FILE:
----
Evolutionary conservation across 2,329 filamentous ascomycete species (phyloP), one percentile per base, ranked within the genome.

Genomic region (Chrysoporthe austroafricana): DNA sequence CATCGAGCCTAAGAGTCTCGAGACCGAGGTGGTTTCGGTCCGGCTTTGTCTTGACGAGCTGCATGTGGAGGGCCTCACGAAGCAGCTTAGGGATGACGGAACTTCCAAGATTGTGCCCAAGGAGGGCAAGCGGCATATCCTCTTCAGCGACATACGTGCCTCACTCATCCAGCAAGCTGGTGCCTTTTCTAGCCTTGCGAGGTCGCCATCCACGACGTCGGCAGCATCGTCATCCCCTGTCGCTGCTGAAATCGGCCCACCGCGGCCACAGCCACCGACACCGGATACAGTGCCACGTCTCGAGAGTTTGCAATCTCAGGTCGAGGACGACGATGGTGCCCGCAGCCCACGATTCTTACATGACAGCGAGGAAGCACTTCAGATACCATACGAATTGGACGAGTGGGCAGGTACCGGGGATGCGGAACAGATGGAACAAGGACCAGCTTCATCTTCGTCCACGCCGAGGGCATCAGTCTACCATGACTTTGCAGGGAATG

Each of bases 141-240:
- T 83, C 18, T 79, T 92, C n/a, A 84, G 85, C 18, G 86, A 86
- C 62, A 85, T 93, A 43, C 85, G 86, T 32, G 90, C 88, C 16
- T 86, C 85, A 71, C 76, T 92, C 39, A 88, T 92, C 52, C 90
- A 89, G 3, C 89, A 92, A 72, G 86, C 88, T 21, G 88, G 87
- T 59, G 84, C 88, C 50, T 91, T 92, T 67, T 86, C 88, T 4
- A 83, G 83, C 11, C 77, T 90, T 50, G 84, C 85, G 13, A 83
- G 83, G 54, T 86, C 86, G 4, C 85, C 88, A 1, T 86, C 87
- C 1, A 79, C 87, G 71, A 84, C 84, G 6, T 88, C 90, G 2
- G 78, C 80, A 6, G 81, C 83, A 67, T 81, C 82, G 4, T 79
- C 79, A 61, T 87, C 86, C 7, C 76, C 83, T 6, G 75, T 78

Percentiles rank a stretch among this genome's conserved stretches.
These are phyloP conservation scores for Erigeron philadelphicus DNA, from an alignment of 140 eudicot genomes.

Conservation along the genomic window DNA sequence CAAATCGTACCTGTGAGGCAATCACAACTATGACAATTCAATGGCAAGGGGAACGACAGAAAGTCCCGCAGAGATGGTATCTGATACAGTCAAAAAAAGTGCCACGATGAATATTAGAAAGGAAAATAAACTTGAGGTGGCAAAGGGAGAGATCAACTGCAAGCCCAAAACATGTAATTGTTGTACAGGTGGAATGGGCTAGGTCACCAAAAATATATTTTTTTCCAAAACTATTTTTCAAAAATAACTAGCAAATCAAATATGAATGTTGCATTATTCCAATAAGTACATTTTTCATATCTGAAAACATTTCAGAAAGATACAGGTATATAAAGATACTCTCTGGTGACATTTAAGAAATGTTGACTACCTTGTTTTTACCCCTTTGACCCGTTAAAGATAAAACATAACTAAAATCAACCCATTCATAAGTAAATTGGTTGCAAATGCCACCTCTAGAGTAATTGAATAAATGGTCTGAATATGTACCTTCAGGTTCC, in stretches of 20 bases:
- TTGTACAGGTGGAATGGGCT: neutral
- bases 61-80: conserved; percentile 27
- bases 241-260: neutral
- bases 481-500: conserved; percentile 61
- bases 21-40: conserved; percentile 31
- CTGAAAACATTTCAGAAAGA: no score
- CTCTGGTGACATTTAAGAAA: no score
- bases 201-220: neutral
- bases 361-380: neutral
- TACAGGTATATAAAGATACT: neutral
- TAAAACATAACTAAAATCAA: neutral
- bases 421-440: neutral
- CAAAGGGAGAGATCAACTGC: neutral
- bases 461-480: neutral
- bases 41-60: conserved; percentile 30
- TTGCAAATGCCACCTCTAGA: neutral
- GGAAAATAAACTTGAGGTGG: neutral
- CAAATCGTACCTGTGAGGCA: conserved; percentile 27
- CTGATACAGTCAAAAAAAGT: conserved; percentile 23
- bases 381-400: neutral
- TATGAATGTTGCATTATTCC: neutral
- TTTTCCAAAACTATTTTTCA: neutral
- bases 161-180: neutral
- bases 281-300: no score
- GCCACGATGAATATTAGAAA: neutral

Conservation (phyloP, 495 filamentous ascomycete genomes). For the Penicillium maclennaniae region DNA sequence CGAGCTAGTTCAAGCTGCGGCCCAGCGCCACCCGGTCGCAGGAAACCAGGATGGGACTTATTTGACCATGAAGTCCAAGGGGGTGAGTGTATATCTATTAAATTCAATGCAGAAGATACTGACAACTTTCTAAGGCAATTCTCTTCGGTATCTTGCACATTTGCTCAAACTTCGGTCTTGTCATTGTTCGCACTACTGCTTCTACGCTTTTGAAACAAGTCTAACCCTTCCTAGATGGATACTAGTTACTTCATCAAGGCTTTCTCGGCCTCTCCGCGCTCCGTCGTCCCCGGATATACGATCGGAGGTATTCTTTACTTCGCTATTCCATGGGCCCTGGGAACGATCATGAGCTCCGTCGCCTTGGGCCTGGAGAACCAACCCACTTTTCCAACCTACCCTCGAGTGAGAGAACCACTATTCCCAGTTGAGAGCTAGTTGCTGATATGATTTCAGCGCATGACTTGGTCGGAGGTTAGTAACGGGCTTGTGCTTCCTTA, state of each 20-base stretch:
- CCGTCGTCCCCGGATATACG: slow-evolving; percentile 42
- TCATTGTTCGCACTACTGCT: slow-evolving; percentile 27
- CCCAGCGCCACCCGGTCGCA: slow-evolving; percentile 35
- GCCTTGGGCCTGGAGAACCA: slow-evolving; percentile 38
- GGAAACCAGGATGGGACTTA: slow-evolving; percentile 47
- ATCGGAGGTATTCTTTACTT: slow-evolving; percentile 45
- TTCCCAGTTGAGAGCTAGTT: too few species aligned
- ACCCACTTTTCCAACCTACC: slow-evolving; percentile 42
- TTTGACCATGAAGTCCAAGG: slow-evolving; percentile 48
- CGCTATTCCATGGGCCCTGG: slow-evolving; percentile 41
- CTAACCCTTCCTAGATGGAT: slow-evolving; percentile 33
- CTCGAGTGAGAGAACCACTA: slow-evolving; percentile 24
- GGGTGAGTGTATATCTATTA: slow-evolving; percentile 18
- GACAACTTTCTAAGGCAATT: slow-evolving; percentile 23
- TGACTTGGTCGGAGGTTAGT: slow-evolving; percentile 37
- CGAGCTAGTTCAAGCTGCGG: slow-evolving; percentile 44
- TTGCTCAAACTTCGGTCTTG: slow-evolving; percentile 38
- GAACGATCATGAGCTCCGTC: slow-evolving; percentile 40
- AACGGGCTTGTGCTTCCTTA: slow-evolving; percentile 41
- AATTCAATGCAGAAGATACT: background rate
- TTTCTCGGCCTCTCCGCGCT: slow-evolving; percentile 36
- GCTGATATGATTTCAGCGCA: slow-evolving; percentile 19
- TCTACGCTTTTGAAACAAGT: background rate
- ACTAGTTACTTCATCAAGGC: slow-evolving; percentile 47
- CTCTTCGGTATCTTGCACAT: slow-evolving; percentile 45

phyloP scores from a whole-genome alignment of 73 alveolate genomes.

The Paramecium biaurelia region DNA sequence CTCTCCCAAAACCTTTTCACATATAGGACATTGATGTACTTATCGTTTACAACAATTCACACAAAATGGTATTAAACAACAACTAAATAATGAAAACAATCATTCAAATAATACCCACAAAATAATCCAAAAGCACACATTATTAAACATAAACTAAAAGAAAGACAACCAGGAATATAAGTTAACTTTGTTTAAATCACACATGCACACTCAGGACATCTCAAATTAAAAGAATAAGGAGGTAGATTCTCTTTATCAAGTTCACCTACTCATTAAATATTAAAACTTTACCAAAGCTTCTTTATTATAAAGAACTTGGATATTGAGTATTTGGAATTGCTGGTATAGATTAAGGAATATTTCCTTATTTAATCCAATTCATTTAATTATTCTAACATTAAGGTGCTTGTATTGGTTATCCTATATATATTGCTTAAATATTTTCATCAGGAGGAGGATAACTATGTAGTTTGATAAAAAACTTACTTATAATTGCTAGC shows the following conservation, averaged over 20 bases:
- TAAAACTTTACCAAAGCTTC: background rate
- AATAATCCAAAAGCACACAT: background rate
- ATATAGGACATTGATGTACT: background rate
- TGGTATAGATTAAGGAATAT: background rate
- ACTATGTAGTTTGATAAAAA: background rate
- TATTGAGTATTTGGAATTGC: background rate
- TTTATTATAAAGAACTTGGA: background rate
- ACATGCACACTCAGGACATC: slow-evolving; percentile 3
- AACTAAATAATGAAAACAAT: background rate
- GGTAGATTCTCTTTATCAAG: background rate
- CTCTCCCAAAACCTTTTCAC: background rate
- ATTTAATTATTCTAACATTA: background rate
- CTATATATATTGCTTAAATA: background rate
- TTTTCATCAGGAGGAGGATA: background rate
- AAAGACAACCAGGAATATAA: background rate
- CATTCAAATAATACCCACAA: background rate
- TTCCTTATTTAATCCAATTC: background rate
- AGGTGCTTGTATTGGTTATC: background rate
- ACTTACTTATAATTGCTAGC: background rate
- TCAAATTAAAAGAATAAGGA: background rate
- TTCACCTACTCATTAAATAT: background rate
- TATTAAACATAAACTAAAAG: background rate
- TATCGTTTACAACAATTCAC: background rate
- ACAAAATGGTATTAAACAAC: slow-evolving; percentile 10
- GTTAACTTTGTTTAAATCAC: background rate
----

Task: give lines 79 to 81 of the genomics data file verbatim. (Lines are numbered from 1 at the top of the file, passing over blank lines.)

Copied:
- GGTAGATTCTCTTTATCAAG: background rate
- CTCTCCCAAAACCTTTTCAC: background rate
- ATTTAATTATTCTAACATTA: background rate